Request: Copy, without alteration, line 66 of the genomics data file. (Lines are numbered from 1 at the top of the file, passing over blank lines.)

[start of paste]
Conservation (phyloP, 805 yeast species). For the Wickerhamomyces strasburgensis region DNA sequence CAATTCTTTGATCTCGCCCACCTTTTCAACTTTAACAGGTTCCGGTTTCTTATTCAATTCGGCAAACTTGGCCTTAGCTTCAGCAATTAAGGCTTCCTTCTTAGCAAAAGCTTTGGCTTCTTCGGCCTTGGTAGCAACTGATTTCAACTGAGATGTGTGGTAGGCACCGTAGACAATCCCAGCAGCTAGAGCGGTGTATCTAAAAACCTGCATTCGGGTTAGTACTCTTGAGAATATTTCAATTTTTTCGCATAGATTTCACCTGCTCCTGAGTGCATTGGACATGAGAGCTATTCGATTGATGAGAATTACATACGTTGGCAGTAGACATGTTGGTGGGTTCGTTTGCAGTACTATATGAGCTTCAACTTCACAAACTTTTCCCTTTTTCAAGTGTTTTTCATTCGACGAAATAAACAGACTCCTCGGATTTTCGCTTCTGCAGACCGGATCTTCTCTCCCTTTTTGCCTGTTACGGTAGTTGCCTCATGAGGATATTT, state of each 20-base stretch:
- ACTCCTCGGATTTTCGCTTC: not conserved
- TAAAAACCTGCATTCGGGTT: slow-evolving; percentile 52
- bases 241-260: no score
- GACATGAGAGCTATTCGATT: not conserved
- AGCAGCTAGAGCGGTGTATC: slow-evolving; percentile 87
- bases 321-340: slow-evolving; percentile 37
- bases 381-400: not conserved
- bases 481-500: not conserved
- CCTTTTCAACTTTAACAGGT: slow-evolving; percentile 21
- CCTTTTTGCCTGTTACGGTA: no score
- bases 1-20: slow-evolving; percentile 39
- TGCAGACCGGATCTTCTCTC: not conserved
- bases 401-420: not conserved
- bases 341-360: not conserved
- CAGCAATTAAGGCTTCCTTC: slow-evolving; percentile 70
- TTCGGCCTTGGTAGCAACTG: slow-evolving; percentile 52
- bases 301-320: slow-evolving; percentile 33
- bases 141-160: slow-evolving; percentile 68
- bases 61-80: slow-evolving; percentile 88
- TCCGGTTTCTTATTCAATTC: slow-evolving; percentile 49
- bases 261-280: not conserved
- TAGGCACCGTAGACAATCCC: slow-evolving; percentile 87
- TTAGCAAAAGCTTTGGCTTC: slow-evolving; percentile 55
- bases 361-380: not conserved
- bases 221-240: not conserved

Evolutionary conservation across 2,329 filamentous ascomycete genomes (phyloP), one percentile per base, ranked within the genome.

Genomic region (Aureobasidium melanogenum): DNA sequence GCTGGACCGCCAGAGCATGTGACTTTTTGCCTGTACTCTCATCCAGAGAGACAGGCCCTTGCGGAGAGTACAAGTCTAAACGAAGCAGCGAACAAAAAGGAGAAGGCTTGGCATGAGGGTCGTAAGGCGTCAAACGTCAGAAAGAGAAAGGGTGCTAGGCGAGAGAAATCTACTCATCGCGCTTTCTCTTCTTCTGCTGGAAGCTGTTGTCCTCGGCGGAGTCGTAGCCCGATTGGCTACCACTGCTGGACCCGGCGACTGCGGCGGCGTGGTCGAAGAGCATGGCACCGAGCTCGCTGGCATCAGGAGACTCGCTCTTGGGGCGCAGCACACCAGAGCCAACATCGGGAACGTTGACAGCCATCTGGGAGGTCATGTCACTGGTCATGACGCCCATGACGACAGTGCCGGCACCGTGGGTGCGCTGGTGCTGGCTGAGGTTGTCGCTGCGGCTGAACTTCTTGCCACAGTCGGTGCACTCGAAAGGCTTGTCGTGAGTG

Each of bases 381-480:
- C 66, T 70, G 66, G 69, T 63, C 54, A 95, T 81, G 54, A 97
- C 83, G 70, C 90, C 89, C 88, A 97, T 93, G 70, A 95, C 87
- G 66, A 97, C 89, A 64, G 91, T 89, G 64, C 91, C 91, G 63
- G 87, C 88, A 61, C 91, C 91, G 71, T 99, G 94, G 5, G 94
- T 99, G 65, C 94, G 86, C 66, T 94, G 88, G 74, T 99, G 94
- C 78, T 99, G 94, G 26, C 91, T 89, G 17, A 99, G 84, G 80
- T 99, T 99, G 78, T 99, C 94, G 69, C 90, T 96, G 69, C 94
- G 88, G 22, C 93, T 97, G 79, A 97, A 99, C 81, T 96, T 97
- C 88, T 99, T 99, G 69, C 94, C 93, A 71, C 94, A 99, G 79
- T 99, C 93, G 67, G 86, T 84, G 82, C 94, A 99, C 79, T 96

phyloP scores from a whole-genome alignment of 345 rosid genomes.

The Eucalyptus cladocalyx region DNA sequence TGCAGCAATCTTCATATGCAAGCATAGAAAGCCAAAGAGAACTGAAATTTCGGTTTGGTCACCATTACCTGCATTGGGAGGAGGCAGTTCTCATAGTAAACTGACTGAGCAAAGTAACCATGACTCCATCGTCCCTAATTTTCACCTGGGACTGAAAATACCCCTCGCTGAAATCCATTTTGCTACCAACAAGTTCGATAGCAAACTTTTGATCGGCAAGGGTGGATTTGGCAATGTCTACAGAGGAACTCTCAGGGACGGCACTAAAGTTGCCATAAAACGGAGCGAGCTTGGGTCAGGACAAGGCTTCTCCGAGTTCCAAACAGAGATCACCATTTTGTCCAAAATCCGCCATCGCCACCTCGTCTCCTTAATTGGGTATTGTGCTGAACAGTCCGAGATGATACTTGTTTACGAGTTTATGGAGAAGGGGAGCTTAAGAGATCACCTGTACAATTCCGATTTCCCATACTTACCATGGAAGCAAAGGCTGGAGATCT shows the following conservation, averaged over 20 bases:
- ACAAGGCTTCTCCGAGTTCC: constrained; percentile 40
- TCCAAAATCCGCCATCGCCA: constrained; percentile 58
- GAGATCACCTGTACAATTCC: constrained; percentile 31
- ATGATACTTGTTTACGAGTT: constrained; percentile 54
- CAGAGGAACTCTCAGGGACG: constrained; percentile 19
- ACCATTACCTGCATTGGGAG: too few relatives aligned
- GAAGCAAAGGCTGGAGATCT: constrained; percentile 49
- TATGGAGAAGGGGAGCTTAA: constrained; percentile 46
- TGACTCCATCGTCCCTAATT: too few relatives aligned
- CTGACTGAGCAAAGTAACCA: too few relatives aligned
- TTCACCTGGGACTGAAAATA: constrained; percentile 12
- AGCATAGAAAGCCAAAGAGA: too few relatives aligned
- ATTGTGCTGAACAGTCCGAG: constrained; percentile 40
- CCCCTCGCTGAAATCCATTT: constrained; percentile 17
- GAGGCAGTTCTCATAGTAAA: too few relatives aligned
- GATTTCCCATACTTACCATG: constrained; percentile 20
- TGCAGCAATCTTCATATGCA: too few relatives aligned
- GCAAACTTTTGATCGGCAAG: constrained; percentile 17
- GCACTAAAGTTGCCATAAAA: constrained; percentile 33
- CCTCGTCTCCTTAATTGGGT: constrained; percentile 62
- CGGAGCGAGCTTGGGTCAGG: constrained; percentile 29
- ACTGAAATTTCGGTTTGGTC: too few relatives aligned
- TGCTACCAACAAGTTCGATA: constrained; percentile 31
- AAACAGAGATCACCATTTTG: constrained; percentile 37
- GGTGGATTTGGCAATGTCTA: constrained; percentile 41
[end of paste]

- GGTGGATTTGGCAATGTCTA: constrained; percentile 41